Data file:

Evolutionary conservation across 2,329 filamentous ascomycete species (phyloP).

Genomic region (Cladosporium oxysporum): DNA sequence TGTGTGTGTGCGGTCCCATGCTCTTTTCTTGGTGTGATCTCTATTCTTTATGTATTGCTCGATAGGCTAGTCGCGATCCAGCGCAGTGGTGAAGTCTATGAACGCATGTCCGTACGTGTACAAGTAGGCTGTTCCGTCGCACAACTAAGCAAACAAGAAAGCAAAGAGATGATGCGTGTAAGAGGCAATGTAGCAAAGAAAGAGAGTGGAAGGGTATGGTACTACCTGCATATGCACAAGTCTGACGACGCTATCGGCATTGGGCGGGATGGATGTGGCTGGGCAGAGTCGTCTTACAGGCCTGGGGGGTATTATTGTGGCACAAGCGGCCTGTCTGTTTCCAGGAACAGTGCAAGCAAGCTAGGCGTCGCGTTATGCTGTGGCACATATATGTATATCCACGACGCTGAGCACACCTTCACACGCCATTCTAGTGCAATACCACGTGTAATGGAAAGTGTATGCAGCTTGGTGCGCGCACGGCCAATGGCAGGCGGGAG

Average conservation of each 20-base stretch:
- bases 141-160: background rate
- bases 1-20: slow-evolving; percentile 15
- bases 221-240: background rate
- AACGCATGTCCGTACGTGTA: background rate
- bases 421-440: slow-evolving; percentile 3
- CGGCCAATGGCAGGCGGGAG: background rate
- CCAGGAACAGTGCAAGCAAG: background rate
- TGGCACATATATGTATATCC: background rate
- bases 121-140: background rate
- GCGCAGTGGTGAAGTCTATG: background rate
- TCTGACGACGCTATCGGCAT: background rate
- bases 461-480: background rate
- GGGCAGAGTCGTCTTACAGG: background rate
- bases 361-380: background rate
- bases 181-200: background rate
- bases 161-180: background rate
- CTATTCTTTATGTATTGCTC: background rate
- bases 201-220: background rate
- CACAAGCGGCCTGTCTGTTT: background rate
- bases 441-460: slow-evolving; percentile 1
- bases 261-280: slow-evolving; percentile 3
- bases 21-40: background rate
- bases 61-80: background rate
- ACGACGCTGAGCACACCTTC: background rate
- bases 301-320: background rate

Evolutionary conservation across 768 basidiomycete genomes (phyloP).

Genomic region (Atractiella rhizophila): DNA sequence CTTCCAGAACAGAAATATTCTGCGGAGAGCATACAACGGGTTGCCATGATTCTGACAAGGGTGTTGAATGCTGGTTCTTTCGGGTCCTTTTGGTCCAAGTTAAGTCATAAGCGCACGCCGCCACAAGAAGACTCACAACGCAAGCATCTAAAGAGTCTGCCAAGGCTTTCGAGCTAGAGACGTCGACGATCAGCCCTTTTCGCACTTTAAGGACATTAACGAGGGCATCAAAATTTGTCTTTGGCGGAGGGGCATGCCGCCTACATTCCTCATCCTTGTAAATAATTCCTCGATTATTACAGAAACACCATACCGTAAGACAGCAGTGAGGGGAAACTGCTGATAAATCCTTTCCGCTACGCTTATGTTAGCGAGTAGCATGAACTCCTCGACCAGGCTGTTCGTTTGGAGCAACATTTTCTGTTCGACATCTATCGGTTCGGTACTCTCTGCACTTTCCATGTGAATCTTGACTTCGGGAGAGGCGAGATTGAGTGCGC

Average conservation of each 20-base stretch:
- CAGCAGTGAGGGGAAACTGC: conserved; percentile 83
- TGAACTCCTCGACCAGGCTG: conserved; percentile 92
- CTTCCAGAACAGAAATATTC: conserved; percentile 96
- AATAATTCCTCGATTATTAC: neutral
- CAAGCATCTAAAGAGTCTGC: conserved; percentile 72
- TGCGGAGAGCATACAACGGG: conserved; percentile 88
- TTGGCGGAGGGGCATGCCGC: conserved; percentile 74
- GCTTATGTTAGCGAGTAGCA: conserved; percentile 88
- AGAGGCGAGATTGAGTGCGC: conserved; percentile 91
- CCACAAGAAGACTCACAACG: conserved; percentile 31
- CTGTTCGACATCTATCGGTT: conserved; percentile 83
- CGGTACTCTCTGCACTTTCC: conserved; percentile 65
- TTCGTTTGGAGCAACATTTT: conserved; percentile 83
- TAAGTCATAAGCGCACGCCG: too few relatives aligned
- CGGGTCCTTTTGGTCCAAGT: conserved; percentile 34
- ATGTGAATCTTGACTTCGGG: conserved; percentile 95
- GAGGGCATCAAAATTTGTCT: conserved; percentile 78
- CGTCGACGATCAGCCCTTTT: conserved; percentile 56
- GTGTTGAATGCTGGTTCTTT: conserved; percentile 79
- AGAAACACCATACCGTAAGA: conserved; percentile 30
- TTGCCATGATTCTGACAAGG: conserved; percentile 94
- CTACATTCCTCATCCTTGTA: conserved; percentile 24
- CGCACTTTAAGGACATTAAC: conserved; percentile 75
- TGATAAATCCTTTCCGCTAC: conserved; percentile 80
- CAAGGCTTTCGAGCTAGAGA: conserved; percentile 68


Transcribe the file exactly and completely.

Evolutionary conservation across 2,329 filamentous ascomycete species (phyloP).

Genomic region (Cladosporium oxysporum): DNA sequence TGTGTGTGTGCGGTCCCATGCTCTTTTCTTGGTGTGATCTCTATTCTTTATGTATTGCTCGATAGGCTAGTCGCGATCCAGCGCAGTGGTGAAGTCTATGAACGCATGTCCGTACGTGTACAAGTAGGCTGTTCCGTCGCACAACTAAGCAAACAAGAAAGCAAAGAGATGATGCGTGTAAGAGGCAATGTAGCAAAGAAAGAGAGTGGAAGGGTATGGTACTACCTGCATATGCACAAGTCTGACGACGCTATCGGCATTGGGCGGGATGGATGTGGCTGGGCAGAGTCGTCTTACAGGCCTGGGGGGTATTATTGTGGCACAAGCGGCCTGTCTGTTTCCAGGAACAGTGCAAGCAAGCTAGGCGTCGCGTTATGCTGTGGCACATATATGTATATCCACGACGCTGAGCACACCTTCACACGCCATTCTAGTGCAATACCACGTGTAATGGAAAGTGTATGCAGCTTGGTGCGCGCACGGCCAATGGCAGGCGGGAG

Average conservation of each 20-base stretch:
- bases 141-160: background rate
- bases 1-20: slow-evolving; percentile 15
- bases 221-240: background rate
- AACGCATGTCCGTACGTGTA: background rate
- bases 421-440: slow-evolving; percentile 3
- CGGCCAATGGCAGGCGGGAG: background rate
- CCAGGAACAGTGCAAGCAAG: background rate
- TGGCACATATATGTATATCC: background rate
- bases 121-140: background rate
- GCGCAGTGGTGAAGTCTATG: background rate
- TCTGACGACGCTATCGGCAT: background rate
- bases 461-480: background rate
- GGGCAGAGTCGTCTTACAGG: background rate
- bases 361-380: background rate
- bases 181-200: background rate
- bases 161-180: background rate
- CTATTCTTTATGTATTGCTC: background rate
- bases 201-220: background rate
- CACAAGCGGCCTGTCTGTTT: background rate
- bases 441-460: slow-evolving; percentile 1
- bases 261-280: slow-evolving; percentile 3
- bases 21-40: background rate
- bases 61-80: background rate
- ACGACGCTGAGCACACCTTC: background rate
- bases 301-320: background rate

Evolutionary conservation across 768 basidiomycete genomes (phyloP).

Genomic region (Atractiella rhizophila): DNA sequence CTTCCAGAACAGAAATATTCTGCGGAGAGCATACAACGGGTTGCCATGATTCTGACAAGGGTGTTGAATGCTGGTTCTTTCGGGTCCTTTTGGTCCAAGTTAAGTCATAAGCGCACGCCGCCACAAGAAGACTCACAACGCAAGCATCTAAAGAGTCTGCCAAGGCTTTCGAGCTAGAGACGTCGACGATCAGCCCTTTTCGCACTTTAAGGACATTAACGAGGGCATCAAAATTTGTCTTTGGCGGAGGGGCATGCCGCCTACATTCCTCATCCTTGTAAATAATTCCTCGATTATTACAGAAACACCATACCGTAAGACAGCAGTGAGGGGAAACTGCTGATAAATCCTTTCCGCTACGCTTATGTTAGCGAGTAGCATGAACTCCTCGACCAGGCTGTTCGTTTGGAGCAACATTTTCTGTTCGACATCTATCGGTTCGGTACTCTCTGCACTTTCCATGTGAATCTTGACTTCGGGAGAGGCGAGATTGAGTGCGC

Average conservation of each 20-base stretch:
- CAGCAGTGAGGGGAAACTGC: conserved; percentile 83
- TGAACTCCTCGACCAGGCTG: conserved; percentile 92
- CTTCCAGAACAGAAATATTC: conserved; percentile 96
- AATAATTCCTCGATTATTAC: neutral
- CAAGCATCTAAAGAGTCTGC: conserved; percentile 72
- TGCGGAGAGCATACAACGGG: conserved; percentile 88
- TTGGCGGAGGGGCATGCCGC: conserved; percentile 74
- GCTTATGTTAGCGAGTAGCA: conserved; percentile 88
- AGAGGCGAGATTGAGTGCGC: conserved; percentile 91
- CCACAAGAAGACTCACAACG: conserved; percentile 31
- CTGTTCGACATCTATCGGTT: conserved; percentile 83
- CGGTACTCTCTGCACTTTCC: conserved; percentile 65
- TTCGTTTGGAGCAACATTTT: conserved; percentile 83
- TAAGTCATAAGCGCACGCCG: too few relatives aligned
- CGGGTCCTTTTGGTCCAAGT: conserved; percentile 34
- ATGTGAATCTTGACTTCGGG: conserved; percentile 95
- GAGGGCATCAAAATTTGTCT: conserved; percentile 78
- CGTCGACGATCAGCCCTTTT: conserved; percentile 56
- GTGTTGAATGCTGGTTCTTT: conserved; percentile 79
- AGAAACACCATACCGTAAGA: conserved; percentile 30
- TTGCCATGATTCTGACAAGG: conserved; percentile 94
- CTACATTCCTCATCCTTGTA: conserved; percentile 24
- CGCACTTTAAGGACATTAAC: conserved; percentile 75
- TGATAAATCCTTTCCGCTAC: conserved; percentile 80
- CAAGGCTTTCGAGCTAGAGA: conserved; percentile 68